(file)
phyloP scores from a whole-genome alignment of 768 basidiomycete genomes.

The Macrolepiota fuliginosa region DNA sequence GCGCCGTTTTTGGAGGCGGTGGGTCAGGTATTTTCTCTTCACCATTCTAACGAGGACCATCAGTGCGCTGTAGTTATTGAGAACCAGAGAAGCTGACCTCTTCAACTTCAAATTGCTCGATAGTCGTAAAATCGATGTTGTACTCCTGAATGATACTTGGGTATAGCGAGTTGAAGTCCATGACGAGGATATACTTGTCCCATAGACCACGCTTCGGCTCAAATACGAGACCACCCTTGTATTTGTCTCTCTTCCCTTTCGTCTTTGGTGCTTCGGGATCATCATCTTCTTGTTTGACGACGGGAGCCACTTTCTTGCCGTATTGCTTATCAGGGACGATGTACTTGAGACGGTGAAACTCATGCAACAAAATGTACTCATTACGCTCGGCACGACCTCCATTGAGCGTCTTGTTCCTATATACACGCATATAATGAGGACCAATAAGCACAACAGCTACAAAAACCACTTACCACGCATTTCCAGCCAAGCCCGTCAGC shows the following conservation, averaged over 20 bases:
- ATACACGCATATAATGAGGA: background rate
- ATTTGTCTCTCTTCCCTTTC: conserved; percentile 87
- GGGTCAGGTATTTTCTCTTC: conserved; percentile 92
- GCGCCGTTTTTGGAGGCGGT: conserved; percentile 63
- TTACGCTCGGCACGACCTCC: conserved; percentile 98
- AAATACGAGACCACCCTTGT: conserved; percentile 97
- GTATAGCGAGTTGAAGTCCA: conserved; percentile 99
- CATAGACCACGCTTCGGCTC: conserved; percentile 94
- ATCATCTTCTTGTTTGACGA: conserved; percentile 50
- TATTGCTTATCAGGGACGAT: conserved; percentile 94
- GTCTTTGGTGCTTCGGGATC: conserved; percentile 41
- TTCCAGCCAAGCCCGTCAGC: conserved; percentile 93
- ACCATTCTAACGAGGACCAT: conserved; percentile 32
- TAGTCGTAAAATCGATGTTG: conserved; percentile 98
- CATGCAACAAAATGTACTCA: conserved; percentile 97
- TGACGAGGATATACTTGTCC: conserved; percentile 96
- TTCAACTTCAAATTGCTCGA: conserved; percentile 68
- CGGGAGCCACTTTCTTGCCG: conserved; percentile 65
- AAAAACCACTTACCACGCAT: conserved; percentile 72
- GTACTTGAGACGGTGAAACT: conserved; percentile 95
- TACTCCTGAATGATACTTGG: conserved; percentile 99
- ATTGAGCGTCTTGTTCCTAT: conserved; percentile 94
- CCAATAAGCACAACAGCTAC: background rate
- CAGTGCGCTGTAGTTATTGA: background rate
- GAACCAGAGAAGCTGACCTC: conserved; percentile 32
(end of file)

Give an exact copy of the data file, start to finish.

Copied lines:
phyloP scores from a whole-genome alignment of 768 basidiomycete genomes.

The Macrolepiota fuliginosa region DNA sequence GCGCCGTTTTTGGAGGCGGTGGGTCAGGTATTTTCTCTTCACCATTCTAACGAGGACCATCAGTGCGCTGTAGTTATTGAGAACCAGAGAAGCTGACCTCTTCAACTTCAAATTGCTCGATAGTCGTAAAATCGATGTTGTACTCCTGAATGATACTTGGGTATAGCGAGTTGAAGTCCATGACGAGGATATACTTGTCCCATAGACCACGCTTCGGCTCAAATACGAGACCACCCTTGTATTTGTCTCTCTTCCCTTTCGTCTTTGGTGCTTCGGGATCATCATCTTCTTGTTTGACGACGGGAGCCACTTTCTTGCCGTATTGCTTATCAGGGACGATGTACTTGAGACGGTGAAACTCATGCAACAAAATGTACTCATTACGCTCGGCACGACCTCCATTGAGCGTCTTGTTCCTATATACACGCATATAATGAGGACCAATAAGCACAACAGCTACAAAAACCACTTACCACGCATTTCCAGCCAAGCCCGTCAGC shows the following conservation, averaged over 20 bases:
- ATACACGCATATAATGAGGA: background rate
- ATTTGTCTCTCTTCCCTTTC: conserved; percentile 87
- GGGTCAGGTATTTTCTCTTC: conserved; percentile 92
- GCGCCGTTTTTGGAGGCGGT: conserved; percentile 63
- TTACGCTCGGCACGACCTCC: conserved; percentile 98
- AAATACGAGACCACCCTTGT: conserved; percentile 97
- GTATAGCGAGTTGAAGTCCA: conserved; percentile 99
- CATAGACCACGCTTCGGCTC: conserved; percentile 94
- ATCATCTTCTTGTTTGACGA: conserved; percentile 50
- TATTGCTTATCAGGGACGAT: conserved; percentile 94
- GTCTTTGGTGCTTCGGGATC: conserved; percentile 41
- TTCCAGCCAAGCCCGTCAGC: conserved; percentile 93
- ACCATTCTAACGAGGACCAT: conserved; percentile 32
- TAGTCGTAAAATCGATGTTG: conserved; percentile 98
- CATGCAACAAAATGTACTCA: conserved; percentile 97
- TGACGAGGATATACTTGTCC: conserved; percentile 96
- TTCAACTTCAAATTGCTCGA: conserved; percentile 68
- CGGGAGCCACTTTCTTGCCG: conserved; percentile 65
- AAAAACCACTTACCACGCAT: conserved; percentile 72
- GTACTTGAGACGGTGAAACT: conserved; percentile 95
- TACTCCTGAATGATACTTGG: conserved; percentile 99
- ATTGAGCGTCTTGTTCCTAT: conserved; percentile 94
- CCAATAAGCACAACAGCTAC: background rate
- CAGTGCGCTGTAGTTATTGA: background rate
- GAACCAGAGAAGCTGACCTC: conserved; percentile 32